I concur in the result reached by the majority because I agree that it reflects the more accurate and realistic way the case has been presented for decision. There is much to admire in Chief Judge Jones's dissent, and if I agreed that the argument she addresses was the question that plaintiffs were actually presenting for decision, I would concur in her opinion. Judge Clement has written clearly but broadly. In my view, she does not merely challenge the statute's express provisions that effectively bar a Party from coordinating its efforts with the campaign of a candidate, but also the Supreme Court's ruling that essentially upholds this provision. Both she and Chief Judge Jones ultimately may be correct. But, in my opinion, not today.
The first object of the First Amendment is to protect robust political debate that underpins free citizens' ability to govern ourselves. “Speech is an essential mechanism of democracy, for it is the means to hold officials accountable to the people ․ The First Amendment has its fullest and most urgent application to speech uttered during a campaign for political office.” Citizens United v. FEC, --- U.S. ----, 130 S.Ct. 876, 898, ---L.Ed.2d ---- (2010) (internal citations and quotations omitted). Yet the majority hold that Congress may forbid a political party from broadcasting an advertisement explaining why the party supports its own congressional candidate merely because the advertisement was coordinated with the candidate as to timing.
We dissent. The Cao Ad cannot be suppressed by the FEC on the facts before us.1
The majority's errors are procedural as well as substantive. Taking a most unorthodox approach to First Amendment adjudication, they assert that the “sole” issue before the court is “whether Congress may regulate a party's own speech, meaning speech that is paid for by the party and adopted by the party regardless of coordination with the candidate.” This is not the “sole” issue. The record clearly presents a narrower controversy-timing-only coordination. The majority opinion ignores the stipulated facts and argument presenting the Cao Ad dispute just as it ignores the FEC's concession in oral argument that this dispute touches the outer boundary of the agency's regulatory authority. The usual path of constitutional adjudication is first to consider the fact-based issue and to reach broader constitutional questions only if they are inescapably presented. Citizens United, 130 S.Ct. at 918 (Roberts, C.J., concurring). The majority stand this tradition on its head.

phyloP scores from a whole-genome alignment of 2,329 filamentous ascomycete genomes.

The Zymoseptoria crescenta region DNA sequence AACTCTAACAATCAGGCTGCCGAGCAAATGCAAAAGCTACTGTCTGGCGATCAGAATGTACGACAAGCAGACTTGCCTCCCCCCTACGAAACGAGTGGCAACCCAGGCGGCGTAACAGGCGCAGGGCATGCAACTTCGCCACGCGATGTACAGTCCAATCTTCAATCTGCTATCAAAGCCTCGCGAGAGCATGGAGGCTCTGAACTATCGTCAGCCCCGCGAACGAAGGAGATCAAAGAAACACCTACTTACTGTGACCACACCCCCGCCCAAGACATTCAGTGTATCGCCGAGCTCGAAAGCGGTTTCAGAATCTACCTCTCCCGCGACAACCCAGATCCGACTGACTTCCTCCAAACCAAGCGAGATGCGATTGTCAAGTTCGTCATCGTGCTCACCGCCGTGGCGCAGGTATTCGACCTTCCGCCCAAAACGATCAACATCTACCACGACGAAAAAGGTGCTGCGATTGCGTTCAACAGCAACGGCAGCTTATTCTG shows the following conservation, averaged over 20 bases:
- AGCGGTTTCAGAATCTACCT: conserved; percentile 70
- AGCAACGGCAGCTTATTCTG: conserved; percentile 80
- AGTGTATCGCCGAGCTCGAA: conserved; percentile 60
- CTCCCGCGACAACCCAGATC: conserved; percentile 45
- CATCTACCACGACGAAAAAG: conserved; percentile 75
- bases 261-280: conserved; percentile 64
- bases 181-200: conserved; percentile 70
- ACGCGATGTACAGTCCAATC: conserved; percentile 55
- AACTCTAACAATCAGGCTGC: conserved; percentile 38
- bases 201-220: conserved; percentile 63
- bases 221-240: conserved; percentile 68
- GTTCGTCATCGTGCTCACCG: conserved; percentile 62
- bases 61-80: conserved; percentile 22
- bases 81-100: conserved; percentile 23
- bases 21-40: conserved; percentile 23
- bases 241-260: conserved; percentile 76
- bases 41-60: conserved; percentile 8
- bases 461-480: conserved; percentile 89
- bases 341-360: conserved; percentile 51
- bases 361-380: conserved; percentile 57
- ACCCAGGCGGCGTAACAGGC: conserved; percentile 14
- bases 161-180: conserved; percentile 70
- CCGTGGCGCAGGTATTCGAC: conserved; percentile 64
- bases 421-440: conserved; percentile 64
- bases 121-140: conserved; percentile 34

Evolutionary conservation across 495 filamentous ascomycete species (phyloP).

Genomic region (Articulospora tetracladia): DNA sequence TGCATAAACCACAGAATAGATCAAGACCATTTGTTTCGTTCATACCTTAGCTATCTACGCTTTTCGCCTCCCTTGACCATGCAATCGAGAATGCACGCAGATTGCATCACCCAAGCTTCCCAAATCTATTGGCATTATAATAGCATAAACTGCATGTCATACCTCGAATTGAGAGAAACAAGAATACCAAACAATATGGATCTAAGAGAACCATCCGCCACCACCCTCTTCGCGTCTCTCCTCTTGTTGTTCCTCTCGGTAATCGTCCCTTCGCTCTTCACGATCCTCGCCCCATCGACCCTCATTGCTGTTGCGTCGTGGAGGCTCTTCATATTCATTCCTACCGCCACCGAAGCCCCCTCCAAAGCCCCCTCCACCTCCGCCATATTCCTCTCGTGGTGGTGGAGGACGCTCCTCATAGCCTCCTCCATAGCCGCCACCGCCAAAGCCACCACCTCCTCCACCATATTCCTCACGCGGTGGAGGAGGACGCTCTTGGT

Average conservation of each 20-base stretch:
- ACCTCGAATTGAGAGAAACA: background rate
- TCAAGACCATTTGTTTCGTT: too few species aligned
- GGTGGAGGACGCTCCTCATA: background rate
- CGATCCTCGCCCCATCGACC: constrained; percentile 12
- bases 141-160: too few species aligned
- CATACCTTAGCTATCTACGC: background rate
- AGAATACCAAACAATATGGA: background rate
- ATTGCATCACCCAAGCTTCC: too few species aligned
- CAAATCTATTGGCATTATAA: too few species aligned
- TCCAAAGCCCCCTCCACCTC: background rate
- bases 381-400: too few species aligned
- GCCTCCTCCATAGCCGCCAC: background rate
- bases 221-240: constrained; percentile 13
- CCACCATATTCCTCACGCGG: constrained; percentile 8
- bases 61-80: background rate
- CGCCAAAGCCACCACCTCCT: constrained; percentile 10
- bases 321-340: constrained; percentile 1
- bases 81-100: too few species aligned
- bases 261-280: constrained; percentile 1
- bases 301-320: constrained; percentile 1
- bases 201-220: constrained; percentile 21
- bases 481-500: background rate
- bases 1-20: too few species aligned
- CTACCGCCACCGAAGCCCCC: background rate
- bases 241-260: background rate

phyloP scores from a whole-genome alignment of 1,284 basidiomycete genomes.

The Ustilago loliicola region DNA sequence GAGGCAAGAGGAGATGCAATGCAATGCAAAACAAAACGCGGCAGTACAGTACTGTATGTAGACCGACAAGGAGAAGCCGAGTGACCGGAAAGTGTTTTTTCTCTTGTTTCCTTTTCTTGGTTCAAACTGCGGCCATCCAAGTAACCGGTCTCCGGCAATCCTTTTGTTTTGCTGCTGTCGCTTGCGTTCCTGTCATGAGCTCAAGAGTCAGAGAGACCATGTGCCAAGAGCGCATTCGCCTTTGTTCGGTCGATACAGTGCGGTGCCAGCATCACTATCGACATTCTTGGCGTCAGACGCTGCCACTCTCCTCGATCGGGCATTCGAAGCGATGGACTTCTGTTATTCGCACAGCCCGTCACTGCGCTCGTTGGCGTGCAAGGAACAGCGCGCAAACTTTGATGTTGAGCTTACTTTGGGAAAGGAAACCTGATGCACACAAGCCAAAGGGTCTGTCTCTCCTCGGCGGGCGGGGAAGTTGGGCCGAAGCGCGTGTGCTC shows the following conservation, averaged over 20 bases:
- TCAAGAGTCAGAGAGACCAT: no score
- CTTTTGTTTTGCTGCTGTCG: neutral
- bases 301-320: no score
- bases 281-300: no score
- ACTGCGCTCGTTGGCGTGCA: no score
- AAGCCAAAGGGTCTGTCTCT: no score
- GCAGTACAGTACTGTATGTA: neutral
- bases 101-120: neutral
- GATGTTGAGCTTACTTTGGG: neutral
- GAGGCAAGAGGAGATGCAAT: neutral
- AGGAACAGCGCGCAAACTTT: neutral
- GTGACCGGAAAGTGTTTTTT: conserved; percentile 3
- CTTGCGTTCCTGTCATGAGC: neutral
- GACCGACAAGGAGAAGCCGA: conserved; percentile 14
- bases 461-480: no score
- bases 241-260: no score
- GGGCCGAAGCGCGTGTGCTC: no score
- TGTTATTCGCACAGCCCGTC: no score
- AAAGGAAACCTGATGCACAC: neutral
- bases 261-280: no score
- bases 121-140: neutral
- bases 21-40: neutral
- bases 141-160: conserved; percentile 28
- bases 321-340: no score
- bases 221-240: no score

Substantively, the majority analysis, flawed by its overbroad premises, ultimately begs the primary question before us-at what point does “coordination” between a candidate and a political party transform the party's communicative speech into a mere “contribution” subject to strict dollar limits? This question was left open by the Supreme Court. FEC v. Colorado Republican Fed. Campaign Comm., 533 U.S. 431, 456, n. 17, 121 S.Ct. 2351, 2366 n. 17, 150 L.Ed.2d 461 (2001) (“Colorado II”). In light of subsequent Supreme Court decisions, courts must begin to deal with it.2
Because the majority fail to join issue with the stipulated facts, their opinion cannot defend against the party's as-applied challenge to 2 U.S.C. §§ 441a(d)(2), (3), and (a)(2)(A). But for the issue of “coordination” with the candidate as to its broadcast, the Cao Ad would be speech by the RNC fully protected by the First Amendment. Cf. FEC v. Wisconsin Right to Life, Inc., 551 U.S. 449, 467, 127 S.Ct. 2652, 2665 n. 4, 168 L.Ed.2d 329 (2007) ( “WRTL”); Citizens United, 130 S.Ct. at 908-10. In this as-applied challenge, the government had the burden to show that this expressive but minimally coordinated speech may be subjected to the strict limits reserved for monetary contributions. WRTL, 551 U.S. at 467, 127 S.Ct. at 2665 n. 4. I conclude, after performing the necessary analysis, that the government may not infringe the party's right to speak in this manner.